Sri Lanka's former president Mahinda Rajapaksa on Tuesday denied government allegations that he attempted a coup to remain in office after it became clear that he had lost last week's election.
"I deny in all possible terms reports of attempts to use the military to influence election results," the former leader said on Twitter adding that he accepted the verdict before final results were declared on Friday.
Top aides of new President Maithripala Sirisena have alleged that Rajapaksa tried to cling to power by persuading the island's army and police chiefs to deploy the security forces.
Rajapaksa broke his silence on the coup allegation just as Pope Francis began a two-day visit to the island and called for justice, healing and unity in a country emerging from a 37-year Tamil separatist war.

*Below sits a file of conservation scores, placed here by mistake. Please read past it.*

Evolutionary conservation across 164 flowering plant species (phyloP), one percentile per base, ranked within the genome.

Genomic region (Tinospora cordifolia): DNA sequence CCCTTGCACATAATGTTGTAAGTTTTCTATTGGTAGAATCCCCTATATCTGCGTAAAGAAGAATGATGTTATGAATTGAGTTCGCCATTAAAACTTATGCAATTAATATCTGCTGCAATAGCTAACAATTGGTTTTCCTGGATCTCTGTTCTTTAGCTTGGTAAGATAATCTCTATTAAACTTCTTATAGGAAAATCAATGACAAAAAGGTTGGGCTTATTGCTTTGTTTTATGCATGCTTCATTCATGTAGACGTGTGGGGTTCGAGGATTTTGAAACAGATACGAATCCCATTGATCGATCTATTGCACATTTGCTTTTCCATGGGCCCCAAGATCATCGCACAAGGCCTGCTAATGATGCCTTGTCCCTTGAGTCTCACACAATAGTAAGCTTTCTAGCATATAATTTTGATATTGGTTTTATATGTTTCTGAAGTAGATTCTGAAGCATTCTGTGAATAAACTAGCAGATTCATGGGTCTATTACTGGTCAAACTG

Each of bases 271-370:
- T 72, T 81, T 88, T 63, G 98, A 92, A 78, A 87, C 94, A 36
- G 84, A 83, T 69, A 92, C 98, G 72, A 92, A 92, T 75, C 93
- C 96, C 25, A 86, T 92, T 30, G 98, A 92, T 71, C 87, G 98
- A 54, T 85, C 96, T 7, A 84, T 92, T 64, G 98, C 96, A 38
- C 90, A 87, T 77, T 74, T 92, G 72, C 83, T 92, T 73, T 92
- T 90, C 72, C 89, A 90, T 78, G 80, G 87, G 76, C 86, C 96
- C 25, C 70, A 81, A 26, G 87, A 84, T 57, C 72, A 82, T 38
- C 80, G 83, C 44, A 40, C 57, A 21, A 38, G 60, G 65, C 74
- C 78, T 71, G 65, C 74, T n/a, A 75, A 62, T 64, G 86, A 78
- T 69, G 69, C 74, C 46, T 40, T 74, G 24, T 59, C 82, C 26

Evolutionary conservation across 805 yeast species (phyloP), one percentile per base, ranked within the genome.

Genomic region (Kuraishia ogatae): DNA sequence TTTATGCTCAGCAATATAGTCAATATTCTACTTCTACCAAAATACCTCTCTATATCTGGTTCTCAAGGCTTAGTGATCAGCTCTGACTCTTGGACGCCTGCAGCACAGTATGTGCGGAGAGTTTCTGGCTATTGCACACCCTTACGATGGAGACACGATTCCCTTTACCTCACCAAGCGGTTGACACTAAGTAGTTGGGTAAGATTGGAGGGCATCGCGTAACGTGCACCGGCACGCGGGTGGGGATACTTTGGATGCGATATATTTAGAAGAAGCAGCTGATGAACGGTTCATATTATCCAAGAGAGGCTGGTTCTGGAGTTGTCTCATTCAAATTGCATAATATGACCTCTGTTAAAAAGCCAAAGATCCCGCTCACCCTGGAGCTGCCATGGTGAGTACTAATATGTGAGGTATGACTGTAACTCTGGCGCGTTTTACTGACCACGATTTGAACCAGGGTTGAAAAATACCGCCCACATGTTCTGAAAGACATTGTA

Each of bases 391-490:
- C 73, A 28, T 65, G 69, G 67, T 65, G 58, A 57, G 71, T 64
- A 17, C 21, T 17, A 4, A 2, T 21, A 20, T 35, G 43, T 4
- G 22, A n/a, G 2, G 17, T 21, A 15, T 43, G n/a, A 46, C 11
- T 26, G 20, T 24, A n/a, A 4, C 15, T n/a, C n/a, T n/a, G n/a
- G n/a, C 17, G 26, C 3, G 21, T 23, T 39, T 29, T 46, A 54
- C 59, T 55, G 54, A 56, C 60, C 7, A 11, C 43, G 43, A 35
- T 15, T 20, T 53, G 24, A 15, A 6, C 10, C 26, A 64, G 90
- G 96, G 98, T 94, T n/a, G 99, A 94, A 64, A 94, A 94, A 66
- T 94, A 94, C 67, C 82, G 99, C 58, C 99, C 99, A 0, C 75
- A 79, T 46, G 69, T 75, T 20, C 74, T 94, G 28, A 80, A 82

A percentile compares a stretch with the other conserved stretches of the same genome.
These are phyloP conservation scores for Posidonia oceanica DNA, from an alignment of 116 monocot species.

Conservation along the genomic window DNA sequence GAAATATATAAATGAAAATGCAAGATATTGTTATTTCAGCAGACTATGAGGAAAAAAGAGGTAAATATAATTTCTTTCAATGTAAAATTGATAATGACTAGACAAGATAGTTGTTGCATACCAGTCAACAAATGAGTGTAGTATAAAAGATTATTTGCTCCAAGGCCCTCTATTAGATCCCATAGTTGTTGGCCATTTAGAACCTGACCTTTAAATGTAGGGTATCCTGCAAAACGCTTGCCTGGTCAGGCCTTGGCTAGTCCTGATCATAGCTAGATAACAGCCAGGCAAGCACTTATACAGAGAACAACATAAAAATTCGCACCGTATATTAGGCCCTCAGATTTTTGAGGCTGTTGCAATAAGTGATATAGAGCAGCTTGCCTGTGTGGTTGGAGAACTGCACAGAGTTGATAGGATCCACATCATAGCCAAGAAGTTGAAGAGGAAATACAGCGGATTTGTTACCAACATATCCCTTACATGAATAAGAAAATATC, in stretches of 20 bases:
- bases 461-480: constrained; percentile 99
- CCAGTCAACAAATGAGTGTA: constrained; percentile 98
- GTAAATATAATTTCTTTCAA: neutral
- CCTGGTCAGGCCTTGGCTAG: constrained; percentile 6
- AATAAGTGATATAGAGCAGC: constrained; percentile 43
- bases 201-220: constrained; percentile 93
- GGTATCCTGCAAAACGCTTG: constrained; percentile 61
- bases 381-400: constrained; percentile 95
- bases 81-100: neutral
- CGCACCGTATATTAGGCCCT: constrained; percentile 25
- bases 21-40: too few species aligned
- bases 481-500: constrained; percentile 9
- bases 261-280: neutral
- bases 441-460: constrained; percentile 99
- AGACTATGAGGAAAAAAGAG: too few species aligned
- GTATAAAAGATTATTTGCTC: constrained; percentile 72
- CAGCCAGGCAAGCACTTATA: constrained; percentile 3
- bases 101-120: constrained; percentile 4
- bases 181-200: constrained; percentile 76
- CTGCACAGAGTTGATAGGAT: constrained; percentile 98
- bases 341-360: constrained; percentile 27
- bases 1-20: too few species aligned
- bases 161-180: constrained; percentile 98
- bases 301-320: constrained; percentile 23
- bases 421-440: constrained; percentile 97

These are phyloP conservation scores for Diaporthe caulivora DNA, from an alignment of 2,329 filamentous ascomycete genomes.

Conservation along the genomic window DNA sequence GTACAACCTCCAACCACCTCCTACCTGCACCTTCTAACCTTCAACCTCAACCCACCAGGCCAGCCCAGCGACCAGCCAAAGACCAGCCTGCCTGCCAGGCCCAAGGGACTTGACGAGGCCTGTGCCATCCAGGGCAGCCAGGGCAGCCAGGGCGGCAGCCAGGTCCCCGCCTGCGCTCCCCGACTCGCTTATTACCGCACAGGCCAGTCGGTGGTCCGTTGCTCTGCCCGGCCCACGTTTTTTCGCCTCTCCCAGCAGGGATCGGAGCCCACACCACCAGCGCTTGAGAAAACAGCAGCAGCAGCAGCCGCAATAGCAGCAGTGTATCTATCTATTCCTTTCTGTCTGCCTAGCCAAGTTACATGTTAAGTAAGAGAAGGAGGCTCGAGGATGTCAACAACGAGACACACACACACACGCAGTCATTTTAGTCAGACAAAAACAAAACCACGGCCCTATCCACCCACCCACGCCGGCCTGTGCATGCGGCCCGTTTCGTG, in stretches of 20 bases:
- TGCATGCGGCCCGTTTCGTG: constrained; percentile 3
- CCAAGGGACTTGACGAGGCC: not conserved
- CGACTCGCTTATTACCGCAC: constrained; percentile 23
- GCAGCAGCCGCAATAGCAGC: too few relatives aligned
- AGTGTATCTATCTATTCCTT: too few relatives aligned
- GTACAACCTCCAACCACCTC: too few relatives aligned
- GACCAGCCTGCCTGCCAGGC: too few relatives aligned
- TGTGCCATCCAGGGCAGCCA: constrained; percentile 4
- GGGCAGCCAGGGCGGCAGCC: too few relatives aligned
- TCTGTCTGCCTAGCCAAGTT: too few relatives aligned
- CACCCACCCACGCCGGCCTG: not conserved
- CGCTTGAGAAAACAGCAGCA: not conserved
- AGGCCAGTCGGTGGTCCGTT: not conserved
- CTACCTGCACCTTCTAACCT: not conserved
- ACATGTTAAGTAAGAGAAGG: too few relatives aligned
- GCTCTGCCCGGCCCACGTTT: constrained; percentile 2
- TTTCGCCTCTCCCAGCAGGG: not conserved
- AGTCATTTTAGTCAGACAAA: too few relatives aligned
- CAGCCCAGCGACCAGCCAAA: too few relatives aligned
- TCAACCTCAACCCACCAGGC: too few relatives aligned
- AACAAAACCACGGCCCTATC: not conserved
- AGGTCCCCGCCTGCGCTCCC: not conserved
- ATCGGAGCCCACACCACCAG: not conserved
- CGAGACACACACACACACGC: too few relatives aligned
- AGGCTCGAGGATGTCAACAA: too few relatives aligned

Rajapaksa, who had invited the pope last year, was not at the welcome ceremony but issued three tweets rejecting the allegations against him.
In his first direct response to the coup charge, Rajapaksa said he had "always bowed down to the people's verdict".
Rajapaksa, who had been South Asia's longest-serving leader, had been widely praised for conceding defeat to Sirisena before the final results were announced.
Just before the new government was formed on Monday, incoming foreign minister Mangala Samaraweera said Rajapaksa had in fact tried to persuade the army and police chiefs to help him stay in office with the use of force.
"People think it was a peaceful transition. It was anything but," Samaraweera told a press conference at the weekend.
"The first thing the new cabinet will investigate is the coup and conspiracy by president Rajapaksa," he added.